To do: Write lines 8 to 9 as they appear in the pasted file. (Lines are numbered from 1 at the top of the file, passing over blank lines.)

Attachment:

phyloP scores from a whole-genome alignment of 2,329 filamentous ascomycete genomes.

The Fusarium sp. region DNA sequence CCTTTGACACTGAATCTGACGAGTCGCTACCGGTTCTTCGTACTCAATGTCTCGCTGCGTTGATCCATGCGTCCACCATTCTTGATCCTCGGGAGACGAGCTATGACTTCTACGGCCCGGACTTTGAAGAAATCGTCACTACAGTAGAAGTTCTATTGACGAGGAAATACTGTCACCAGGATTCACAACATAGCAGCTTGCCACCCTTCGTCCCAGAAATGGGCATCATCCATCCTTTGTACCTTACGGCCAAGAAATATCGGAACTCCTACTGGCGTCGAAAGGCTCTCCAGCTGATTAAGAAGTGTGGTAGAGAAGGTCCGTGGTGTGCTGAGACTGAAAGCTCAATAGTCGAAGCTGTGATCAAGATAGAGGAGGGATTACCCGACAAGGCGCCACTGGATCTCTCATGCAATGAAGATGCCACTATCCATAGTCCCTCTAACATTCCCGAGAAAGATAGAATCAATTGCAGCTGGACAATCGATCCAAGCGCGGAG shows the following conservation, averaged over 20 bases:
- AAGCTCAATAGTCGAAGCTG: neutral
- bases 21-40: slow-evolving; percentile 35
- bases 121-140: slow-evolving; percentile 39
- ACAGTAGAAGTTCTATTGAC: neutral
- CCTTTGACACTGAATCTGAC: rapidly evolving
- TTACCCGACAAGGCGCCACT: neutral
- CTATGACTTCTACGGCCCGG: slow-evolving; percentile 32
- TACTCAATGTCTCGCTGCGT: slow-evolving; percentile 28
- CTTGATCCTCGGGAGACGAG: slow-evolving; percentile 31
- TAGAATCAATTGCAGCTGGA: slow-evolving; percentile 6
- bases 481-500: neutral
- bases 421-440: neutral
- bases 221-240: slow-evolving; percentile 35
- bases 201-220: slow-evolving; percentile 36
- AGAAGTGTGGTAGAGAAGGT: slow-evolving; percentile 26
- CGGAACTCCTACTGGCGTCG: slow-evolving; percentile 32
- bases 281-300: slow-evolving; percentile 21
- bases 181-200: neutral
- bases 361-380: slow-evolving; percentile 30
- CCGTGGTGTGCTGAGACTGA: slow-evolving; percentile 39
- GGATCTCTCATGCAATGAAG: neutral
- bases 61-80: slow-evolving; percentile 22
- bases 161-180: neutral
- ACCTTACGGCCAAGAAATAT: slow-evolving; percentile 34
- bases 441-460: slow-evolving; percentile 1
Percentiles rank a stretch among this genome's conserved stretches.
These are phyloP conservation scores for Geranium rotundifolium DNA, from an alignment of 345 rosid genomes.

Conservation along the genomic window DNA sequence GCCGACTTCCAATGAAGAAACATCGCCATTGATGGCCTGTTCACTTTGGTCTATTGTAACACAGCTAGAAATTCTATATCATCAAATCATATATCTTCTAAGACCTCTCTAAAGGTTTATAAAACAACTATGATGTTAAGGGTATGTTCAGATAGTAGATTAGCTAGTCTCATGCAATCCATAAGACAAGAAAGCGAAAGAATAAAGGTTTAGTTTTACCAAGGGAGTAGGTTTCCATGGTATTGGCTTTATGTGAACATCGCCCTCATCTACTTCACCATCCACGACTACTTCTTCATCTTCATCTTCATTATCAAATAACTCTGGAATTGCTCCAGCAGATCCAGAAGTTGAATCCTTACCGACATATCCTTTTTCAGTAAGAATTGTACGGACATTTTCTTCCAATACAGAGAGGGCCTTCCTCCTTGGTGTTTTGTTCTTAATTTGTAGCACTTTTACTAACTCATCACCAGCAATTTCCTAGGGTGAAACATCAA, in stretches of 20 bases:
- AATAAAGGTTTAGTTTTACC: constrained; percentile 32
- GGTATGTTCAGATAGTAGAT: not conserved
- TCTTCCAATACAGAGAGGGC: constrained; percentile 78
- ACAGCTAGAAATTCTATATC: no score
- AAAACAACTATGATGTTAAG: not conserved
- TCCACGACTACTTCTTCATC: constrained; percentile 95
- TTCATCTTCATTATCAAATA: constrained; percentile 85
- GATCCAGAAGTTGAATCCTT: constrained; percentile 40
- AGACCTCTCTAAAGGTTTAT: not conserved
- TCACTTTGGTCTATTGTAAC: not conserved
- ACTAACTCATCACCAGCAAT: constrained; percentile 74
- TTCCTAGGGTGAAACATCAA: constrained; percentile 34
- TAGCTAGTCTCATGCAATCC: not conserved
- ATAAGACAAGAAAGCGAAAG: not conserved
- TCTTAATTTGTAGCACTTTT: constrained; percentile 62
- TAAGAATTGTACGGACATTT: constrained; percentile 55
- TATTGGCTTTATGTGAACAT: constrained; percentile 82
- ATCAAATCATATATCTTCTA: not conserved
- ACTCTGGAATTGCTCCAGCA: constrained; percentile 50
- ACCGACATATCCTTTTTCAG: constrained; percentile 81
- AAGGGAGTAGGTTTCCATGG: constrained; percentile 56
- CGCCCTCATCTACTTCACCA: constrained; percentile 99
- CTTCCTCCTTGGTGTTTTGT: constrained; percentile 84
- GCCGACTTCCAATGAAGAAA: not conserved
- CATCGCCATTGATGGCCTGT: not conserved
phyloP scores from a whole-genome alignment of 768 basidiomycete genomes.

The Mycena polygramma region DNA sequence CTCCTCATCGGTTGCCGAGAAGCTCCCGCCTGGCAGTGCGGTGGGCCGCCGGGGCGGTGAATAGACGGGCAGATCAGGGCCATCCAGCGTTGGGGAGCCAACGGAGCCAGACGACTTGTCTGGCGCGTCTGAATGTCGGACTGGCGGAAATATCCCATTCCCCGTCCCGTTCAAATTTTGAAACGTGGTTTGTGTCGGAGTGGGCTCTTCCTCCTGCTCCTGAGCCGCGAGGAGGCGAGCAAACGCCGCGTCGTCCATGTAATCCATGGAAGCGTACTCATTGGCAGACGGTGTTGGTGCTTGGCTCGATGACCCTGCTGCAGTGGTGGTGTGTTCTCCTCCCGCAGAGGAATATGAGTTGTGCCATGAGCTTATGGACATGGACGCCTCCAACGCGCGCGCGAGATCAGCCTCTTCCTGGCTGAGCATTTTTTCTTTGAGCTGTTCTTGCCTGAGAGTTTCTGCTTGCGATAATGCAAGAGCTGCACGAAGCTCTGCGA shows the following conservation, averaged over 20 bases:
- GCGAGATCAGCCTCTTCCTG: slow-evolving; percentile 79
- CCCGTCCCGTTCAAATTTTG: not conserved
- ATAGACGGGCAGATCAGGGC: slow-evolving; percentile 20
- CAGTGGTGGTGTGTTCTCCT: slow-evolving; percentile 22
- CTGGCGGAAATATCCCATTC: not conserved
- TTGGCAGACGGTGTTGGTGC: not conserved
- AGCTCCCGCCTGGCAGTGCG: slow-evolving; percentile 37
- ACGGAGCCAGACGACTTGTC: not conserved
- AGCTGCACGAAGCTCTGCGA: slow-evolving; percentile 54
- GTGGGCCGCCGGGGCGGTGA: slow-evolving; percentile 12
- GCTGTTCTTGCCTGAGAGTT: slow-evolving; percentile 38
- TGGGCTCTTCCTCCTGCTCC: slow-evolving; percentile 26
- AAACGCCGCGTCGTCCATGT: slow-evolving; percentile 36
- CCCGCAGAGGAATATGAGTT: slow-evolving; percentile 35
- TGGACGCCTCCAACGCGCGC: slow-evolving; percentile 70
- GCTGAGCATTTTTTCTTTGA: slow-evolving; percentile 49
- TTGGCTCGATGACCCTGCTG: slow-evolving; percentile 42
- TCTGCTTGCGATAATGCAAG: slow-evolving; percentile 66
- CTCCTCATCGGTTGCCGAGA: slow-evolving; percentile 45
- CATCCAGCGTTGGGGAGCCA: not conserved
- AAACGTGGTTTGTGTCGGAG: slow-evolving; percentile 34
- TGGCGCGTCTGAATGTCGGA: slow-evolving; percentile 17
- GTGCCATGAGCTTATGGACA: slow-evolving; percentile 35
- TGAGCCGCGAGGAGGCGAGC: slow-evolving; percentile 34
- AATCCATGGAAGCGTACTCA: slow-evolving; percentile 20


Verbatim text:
- TTACCCGACAAGGCGCCACT: neutral
- CTATGACTTCTACGGCCCGG: slow-evolving; percentile 32